St. Augustine was the first man who synthesized the classical and Hellenistic theories of signs. For him a sign is a thing which is used to signify other things and to make them come to mind (''De Doctrina Christiana'' (hereafter DDC) 1.2.2; 2.1.1). The most common signs are spoken and written words (DDC 1.2.2; 2.3.4-2.4.5). Although God cannot be fully expressible, Augustine gave emphasis to the possibility of God’s communication with humans by signs in Scripture (DDC 1.6.6). Augustine endorsed and developed the classical and Hellenistic theories of signs. Among the mainstream in the theories of signs, i.e., that of Aristotle and that of Stoics, the former theory filtered into the works of Cicero (106-43 BC, ''De inventione rhetorica'' 1.30.47-48) and Quintilian (circa 35-100, ''Institutio Oratoria'' 5.9.9-10), which regarded the sign as an instrument of inference. In his commentary on Aristotle’s ''De Interpretatione'', Ammonius said, "according to the division of the philosopher Theophrastus, the relation of speech is twofold, first in regard to the audience, to which speech signifies something, and secondly in regard to the things about which the speaker intends to persuade the audience." If we match DDC with this division, the first part belongs to DDC Book IV and the second part to DDC Books I-III. Augustine, although influenced by these theories, advanced his own theological theory of signs, with whose help one can infer the mind of God from the events and words of Scripture. Books II and III of DDC enumerate all kinds of signs and explain how to interpret them. Signs are divided into natural (''naturalia'') and conventional (''data''); the latter is divided into animal (''bestiae'') and human (''homines''); the latter is divided into non-words (''cetera'') and words (''verba''); the latter is divided into spoken words (''voces'') and written words (''litterae''); the latter is divided into unknown signs (''signa ignota'') and ambiguous signs (''signa ambigua''); both the former and the latter are divided respectively into particular signs (''signa propria'') and figurative signs (''signa translata''), among which the unknown figurative signs belong to the pagans. In addition to exegetical knowledge (Quintilian, ''Institutio Oratoria'' 1.4.1-3 and 1.8.1-21) which follows the order of reading (''lectio''), textual criticism (''emendatio''), explanation (''enarratio''), and judgment (''iudicium''), one needs to know the original language (Hebrew and Greek) and broad background information on Scripture (DDC 2.9.14-2.40.60). Augustine’s understanding of signs includes several hermeneutical presuppositions as important factors. First, the interpreter should proceed with humility, because only a humble person can grasp the truth of Scripture (DDC 2.41.62). Second, the interpreter must have a spirit of active inquiry and should not hesitate to learn and use pagan education for the purpose of leading to Christian learning, because all truth is God’s truth (DDC 2.40.60-2.42.63). Third, the heart of interpreter should be founded, rooted, and built up in love which is the final goal of the entire Scriptures (DDC 2.42.63). The sign does not function as its own goal, but its purpose lies in its role as a signification (''res significans'', DDC 3.9.13). God gave signs as a means to reveal himself; Christians need to exercise hermeneutical principles in order to understand that divine revelation. Even if the Scriptural text is obscure, it has meaningful benefits. For the obscure text prevents us from falling into pride, triggers our intelligence (DDC 2.6.7), tempers our faith in the history of revelation (DDC 3.8.12), and refines our mind to be suitable to the holy mysteries (DDC 4.8.22). When interpreting signs, the literal meaning should first be sought, and then the figurative meaning (DDC 3.10.14-3.23.33). Augustine suggests the hermeneutical principle that the obscure Scriptural verse is interpreted with the help of plain and simple verses, which formed the doctrine of "scriptura scripturae interpres" (Scripture is the Interpreter of Scripture) in the Reformation Era. Moreover, he introduces the seven rules of Tyconius the Donatist to interpret the obscure meaning of the Bible, which demonstrates his understanding that all truth belongs to God (DDC 3.3.42-3.37.56). In order to apply Augustine's hermeneutics of the sign appropriately in modern times, every division of theology must be involved and interdisciplinary approaches must be taken.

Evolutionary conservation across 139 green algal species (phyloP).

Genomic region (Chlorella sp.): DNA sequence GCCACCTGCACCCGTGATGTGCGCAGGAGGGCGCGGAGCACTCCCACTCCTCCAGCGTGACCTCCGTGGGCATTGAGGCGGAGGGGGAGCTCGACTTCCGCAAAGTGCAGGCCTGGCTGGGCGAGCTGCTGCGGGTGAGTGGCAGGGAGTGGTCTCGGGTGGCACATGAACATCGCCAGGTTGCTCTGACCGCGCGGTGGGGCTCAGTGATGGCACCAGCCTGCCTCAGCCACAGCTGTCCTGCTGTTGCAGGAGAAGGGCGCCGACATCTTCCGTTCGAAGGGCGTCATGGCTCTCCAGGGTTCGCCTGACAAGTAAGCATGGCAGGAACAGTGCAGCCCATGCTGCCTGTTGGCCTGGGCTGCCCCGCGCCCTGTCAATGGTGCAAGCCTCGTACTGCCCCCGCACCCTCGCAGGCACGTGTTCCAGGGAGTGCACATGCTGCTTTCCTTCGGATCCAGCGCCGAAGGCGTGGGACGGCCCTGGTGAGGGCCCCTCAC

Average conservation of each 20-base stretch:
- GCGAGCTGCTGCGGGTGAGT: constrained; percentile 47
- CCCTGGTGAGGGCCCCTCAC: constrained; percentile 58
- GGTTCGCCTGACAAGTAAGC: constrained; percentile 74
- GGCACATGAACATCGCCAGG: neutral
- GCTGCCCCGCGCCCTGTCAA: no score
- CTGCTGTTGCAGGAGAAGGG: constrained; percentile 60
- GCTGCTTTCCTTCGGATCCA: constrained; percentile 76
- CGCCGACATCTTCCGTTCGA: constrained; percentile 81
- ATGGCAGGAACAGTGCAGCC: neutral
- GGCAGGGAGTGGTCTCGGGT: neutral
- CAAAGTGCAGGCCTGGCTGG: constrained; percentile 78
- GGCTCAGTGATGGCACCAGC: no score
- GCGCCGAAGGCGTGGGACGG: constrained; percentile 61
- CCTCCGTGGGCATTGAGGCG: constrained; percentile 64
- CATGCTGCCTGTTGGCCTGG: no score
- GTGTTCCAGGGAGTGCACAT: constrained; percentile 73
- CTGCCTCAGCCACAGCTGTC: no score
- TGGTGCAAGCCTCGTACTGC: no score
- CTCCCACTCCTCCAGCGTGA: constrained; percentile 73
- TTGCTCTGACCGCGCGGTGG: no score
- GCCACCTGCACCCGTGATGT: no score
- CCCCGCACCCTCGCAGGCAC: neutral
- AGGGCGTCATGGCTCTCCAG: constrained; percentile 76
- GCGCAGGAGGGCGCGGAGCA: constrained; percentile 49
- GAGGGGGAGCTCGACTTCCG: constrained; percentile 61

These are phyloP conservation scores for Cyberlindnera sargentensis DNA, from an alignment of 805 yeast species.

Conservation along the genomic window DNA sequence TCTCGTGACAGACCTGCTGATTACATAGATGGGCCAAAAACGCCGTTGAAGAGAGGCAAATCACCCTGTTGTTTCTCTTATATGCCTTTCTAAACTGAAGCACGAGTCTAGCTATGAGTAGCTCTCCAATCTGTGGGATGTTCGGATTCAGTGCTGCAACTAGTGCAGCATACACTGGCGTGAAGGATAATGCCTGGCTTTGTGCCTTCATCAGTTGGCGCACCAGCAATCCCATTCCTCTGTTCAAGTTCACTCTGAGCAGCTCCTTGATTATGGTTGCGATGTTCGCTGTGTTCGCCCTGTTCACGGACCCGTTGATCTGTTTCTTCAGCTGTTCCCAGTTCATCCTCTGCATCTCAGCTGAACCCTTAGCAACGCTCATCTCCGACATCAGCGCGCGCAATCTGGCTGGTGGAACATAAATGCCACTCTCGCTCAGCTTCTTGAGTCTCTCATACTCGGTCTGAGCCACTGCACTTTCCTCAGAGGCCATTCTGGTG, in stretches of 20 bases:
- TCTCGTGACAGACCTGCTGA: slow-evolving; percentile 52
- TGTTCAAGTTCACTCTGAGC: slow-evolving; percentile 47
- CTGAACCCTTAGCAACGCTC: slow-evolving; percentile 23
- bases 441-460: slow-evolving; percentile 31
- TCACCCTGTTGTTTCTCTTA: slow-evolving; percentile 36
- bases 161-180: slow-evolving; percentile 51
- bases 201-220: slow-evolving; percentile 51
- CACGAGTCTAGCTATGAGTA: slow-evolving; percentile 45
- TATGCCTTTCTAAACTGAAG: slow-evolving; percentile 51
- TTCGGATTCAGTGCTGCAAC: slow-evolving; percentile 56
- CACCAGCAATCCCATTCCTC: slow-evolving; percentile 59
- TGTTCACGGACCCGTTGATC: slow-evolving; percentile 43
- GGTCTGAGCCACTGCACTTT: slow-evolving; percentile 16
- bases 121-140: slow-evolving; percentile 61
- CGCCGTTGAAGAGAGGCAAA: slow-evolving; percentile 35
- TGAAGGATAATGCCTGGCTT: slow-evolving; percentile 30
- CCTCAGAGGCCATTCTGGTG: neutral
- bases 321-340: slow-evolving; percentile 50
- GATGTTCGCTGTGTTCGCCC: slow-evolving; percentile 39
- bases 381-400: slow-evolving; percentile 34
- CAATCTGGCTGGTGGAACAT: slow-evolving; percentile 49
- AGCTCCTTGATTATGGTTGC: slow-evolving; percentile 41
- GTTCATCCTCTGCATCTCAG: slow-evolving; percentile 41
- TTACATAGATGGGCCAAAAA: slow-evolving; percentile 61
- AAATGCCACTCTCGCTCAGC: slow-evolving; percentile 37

See also

* Asemic writing * Roland Barthes * Commercial signage * Mary Douglas * Semiotic theory of Charles Sanders Peirce * Icon * Icon (computing) * Ideogram * Oneiromancy, Interpretation of dreams * Edmund Leach * Claude Lévi-Strauss * List of symbols * Logotype * Map-territory relation – view that an abstraction derived from something, or a reaction to it, is not the thing itself. * Sorites paradox * Theseus' paradox * Identity of indiscernibles * National symbol * Neon sign * Religious symbolism * Representation (arts), Representation * Ferdinand de Saussure * Semiotics * Signing (disambiguation) * Structuralism * Symbol * Synchronicity * Traffic sign * Universal language


References


External links

* {{Authority control Communication Semiotics Stoicism Pyrrhonism